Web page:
The Americans with Disabilities Act prohibits an employer from “discriminat[ing] against a qualified individual on the basis of disability” by, among other things, terminating the individual’s employment. Delaval v. PTech Drilling Tubulars, L.L.C., 824 F.3d 476, 479 (5th Cir. 2016) (quoting 42 U.S.C. § 12112(a)); see also Kaye, 2018 WL 2446594, at *4.
To succeed on a disability discrimination claim a plaintiff must show that they (1) suffer from a disability; (2) are qualified for the job; (3) they were subject to an adverse employment action; and (40 they were replaced by a non-disabled person or were treated less favorably than a non-disabled employee. E.E.O.C. v. LHC Grp., Inc., 773 F.3d 688, 694 (5th Cir. 2014) (quoting 42 U.S.C. § 12112(a) (1990)).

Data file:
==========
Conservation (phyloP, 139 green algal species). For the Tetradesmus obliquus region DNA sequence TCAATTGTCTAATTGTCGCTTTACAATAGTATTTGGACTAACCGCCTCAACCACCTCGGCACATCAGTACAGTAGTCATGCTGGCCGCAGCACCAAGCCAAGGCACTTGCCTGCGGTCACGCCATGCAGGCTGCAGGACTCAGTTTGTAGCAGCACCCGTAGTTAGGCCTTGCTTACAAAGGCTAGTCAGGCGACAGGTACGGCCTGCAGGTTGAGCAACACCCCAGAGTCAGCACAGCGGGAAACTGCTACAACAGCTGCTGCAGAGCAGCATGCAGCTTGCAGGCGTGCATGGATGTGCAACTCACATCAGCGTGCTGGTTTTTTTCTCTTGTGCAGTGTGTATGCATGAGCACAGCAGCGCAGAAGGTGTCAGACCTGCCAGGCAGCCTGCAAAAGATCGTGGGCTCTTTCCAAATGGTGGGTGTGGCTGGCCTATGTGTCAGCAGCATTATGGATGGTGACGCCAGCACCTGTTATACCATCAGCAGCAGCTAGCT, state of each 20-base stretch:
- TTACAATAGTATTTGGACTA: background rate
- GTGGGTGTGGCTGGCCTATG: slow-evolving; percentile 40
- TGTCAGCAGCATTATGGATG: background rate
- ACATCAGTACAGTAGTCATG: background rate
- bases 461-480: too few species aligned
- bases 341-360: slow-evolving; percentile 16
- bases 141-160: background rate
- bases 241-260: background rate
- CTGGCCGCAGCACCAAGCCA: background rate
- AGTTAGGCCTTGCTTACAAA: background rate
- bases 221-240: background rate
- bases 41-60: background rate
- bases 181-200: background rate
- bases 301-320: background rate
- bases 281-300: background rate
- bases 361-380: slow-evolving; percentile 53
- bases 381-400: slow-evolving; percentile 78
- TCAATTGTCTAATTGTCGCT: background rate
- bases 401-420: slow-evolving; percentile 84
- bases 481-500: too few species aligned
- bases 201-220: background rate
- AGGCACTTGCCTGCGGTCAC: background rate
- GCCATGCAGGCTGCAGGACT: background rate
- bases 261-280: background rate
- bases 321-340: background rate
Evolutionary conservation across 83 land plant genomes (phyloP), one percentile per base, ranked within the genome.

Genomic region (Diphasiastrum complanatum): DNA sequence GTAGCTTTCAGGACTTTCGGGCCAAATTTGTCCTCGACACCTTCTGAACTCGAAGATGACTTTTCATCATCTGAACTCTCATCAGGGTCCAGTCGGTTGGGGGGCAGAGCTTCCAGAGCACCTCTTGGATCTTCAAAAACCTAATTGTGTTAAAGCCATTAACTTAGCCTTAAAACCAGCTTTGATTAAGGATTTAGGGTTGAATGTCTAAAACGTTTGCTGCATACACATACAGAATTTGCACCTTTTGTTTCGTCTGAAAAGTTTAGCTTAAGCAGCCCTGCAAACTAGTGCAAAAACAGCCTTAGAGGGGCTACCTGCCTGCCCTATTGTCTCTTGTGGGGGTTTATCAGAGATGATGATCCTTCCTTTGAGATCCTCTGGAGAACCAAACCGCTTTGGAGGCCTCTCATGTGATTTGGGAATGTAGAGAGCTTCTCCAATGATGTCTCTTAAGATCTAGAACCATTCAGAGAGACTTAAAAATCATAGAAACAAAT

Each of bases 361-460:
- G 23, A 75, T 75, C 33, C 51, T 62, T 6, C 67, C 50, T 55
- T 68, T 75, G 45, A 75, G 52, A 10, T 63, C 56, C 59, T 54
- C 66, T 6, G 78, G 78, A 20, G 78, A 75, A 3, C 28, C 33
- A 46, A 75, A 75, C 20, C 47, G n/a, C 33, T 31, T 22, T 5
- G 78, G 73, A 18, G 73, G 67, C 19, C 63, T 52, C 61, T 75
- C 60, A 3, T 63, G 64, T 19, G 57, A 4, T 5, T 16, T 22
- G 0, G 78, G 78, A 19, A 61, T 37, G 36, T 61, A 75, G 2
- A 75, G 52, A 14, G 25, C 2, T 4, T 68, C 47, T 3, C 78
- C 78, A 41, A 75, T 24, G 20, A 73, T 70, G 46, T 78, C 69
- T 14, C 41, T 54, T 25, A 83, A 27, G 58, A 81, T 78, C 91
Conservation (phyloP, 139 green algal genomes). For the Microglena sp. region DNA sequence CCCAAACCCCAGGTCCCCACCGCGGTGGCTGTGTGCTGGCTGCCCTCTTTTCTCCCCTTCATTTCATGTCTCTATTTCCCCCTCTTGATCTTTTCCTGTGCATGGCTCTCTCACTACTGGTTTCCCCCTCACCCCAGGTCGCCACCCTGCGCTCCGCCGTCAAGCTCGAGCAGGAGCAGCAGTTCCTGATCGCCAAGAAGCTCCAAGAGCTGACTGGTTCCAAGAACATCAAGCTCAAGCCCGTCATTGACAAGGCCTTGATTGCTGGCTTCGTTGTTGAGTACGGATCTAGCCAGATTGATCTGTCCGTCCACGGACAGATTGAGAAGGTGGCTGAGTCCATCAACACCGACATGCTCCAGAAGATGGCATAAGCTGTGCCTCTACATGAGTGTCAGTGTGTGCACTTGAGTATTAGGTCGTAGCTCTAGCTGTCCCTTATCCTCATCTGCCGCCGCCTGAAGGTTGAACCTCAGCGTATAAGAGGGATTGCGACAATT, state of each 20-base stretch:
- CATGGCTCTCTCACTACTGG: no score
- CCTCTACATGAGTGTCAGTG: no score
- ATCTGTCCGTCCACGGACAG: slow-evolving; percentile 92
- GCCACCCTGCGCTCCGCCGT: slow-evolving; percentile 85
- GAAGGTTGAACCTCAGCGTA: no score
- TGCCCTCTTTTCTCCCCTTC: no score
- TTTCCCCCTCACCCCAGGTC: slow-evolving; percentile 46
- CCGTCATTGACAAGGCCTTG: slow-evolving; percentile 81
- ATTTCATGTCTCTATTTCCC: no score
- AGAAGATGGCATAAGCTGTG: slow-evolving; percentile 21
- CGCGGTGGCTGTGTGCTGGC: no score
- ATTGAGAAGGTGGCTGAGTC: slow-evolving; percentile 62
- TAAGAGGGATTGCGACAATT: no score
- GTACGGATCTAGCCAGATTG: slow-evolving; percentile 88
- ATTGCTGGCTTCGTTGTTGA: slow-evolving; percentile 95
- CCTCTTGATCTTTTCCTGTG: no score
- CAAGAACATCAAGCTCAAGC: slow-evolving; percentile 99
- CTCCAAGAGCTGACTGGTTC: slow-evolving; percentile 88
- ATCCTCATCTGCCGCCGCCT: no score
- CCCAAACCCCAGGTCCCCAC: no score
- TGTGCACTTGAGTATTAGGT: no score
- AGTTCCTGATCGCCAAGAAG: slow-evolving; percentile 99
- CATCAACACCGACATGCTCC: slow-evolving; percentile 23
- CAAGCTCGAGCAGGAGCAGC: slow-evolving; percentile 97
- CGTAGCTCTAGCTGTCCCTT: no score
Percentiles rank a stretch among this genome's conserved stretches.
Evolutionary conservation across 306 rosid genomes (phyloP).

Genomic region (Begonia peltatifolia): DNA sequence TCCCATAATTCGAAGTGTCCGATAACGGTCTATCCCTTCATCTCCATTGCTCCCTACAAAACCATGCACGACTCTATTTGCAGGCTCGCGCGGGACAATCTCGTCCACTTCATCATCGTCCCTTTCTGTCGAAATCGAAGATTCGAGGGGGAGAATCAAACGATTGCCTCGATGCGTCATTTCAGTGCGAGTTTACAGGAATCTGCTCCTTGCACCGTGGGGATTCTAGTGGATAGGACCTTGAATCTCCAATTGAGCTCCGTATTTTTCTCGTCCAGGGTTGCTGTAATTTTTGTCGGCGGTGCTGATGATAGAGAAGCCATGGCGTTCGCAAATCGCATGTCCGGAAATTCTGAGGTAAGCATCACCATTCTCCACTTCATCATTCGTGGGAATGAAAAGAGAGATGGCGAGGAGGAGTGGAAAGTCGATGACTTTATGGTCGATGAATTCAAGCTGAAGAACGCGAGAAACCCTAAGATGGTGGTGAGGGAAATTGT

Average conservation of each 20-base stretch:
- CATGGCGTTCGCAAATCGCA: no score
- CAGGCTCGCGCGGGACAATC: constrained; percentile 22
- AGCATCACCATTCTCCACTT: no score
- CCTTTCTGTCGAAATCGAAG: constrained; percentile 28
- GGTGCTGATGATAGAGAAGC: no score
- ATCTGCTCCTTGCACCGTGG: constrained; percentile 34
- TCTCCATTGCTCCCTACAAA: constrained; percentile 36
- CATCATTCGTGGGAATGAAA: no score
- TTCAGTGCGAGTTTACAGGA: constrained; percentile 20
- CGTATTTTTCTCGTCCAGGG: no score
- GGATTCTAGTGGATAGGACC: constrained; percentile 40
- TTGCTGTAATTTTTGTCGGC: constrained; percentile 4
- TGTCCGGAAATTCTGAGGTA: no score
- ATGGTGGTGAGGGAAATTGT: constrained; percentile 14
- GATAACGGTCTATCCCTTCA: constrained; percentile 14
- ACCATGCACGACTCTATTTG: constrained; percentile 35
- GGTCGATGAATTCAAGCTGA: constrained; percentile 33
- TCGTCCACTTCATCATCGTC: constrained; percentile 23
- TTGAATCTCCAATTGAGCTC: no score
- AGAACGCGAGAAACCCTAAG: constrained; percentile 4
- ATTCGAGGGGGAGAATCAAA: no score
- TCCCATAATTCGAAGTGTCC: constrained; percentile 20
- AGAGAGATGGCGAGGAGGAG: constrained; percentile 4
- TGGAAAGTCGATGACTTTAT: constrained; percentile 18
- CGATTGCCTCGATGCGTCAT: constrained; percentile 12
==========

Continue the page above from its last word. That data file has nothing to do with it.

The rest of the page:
Common examples of disability discrimination cases are instances where an employee is diagnosed with a disability (such as cancer, diabetes, stroke, etc.) and then they suffer an adverse employment action, usually termination.
If you feel you or someone you know has been terminated because of their disability, please feel free to contact us at 817-924-8600.